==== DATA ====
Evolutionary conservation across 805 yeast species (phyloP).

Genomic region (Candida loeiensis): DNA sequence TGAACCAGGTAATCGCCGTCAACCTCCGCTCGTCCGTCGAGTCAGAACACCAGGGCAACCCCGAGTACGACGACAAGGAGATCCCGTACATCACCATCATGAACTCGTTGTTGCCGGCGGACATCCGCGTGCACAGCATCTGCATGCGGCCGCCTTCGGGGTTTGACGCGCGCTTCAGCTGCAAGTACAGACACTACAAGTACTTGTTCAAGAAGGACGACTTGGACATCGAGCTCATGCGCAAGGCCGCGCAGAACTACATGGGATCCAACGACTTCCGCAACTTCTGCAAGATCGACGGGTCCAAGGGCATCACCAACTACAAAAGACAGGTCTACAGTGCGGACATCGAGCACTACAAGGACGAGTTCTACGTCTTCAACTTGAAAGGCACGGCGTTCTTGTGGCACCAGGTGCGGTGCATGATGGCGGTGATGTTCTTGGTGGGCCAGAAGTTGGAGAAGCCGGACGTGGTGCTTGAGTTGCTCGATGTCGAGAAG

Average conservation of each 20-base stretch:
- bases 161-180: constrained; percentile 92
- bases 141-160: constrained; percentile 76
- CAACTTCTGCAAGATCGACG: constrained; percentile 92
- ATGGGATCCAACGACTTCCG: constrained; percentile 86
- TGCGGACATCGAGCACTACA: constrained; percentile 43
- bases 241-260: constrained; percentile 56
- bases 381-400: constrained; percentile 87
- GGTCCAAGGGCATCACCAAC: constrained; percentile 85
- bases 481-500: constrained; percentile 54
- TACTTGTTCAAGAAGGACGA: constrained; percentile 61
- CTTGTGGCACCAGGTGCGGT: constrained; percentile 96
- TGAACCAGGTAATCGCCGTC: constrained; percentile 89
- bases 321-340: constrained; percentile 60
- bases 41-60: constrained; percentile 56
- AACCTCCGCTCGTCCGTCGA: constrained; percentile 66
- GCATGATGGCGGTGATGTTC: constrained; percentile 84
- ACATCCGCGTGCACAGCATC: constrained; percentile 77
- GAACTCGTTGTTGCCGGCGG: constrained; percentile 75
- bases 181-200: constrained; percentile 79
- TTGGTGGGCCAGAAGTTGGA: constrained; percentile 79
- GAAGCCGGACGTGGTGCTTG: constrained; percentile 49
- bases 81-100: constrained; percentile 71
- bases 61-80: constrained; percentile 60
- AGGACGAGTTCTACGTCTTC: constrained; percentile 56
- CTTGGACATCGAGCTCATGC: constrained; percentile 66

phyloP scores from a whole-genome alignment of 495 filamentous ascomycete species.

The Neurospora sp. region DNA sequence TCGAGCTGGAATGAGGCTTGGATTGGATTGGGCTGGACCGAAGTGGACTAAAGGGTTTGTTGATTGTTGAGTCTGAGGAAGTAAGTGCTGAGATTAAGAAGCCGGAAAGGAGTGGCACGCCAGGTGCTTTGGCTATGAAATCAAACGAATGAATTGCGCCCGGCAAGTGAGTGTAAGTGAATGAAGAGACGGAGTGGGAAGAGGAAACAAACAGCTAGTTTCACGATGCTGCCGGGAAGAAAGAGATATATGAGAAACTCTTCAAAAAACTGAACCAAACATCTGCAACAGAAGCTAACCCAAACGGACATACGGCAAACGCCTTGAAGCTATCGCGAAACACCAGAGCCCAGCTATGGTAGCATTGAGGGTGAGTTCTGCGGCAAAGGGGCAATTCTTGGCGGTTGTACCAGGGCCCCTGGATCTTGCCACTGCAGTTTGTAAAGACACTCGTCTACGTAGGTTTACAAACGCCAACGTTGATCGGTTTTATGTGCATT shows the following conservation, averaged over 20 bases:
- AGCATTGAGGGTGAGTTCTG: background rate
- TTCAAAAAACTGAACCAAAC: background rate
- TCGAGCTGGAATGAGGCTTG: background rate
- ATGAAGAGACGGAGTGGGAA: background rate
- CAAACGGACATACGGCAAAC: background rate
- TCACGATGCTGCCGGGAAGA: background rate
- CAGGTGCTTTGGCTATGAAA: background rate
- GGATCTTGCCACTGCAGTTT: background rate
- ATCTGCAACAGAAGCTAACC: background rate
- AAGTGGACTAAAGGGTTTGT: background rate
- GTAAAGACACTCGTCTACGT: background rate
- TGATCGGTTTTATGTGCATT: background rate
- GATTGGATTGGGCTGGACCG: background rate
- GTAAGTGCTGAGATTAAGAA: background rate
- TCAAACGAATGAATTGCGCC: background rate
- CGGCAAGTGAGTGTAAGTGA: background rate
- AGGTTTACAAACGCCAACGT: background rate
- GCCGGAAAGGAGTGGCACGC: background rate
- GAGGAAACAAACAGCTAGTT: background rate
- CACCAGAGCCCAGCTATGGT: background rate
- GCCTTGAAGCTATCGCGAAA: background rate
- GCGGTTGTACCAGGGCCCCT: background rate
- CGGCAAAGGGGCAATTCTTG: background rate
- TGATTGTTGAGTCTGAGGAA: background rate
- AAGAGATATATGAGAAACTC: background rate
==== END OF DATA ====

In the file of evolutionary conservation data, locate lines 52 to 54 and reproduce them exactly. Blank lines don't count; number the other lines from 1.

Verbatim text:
- GCGGTTGTACCAGGGCCCCT: background rate
- CGGCAAAGGGGCAATTCTTG: background rate
- TGATTGTTGAGTCTGAGGAA: background rate